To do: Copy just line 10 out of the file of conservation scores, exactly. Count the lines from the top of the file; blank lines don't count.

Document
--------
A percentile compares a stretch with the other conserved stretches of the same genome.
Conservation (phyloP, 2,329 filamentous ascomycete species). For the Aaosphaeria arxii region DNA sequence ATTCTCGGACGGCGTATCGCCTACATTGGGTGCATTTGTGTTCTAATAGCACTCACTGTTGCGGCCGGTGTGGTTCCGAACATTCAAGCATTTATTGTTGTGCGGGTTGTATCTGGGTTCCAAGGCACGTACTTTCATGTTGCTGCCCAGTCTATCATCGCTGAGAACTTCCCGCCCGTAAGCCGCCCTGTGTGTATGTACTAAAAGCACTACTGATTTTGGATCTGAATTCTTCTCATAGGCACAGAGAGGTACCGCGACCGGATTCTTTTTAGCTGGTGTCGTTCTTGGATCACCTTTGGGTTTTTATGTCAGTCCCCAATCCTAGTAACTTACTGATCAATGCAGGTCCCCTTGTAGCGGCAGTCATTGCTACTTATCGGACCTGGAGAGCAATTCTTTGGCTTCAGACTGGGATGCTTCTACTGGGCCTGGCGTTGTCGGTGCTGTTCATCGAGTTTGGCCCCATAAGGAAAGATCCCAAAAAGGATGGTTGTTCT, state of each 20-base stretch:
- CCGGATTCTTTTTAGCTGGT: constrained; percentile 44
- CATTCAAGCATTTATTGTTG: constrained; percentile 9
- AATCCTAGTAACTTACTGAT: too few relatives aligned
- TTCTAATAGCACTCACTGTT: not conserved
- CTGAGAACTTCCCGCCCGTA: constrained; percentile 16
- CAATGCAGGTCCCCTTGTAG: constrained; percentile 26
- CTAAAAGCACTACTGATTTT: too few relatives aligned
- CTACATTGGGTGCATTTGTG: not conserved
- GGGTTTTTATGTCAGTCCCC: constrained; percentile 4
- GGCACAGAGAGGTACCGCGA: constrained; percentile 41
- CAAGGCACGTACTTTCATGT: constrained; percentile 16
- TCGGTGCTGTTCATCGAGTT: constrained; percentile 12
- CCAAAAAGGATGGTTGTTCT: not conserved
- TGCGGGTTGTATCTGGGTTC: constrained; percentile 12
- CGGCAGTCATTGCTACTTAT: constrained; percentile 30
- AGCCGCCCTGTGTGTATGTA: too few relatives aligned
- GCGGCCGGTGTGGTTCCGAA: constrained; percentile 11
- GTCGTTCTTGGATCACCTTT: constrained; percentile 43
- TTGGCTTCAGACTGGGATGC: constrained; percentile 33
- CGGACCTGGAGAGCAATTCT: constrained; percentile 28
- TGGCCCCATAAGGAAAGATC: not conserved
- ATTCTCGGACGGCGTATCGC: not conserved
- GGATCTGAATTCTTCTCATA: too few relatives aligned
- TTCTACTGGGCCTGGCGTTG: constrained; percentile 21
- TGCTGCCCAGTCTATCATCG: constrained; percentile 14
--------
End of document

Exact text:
- CTACATTGGGTGCATTTGTG: not conserved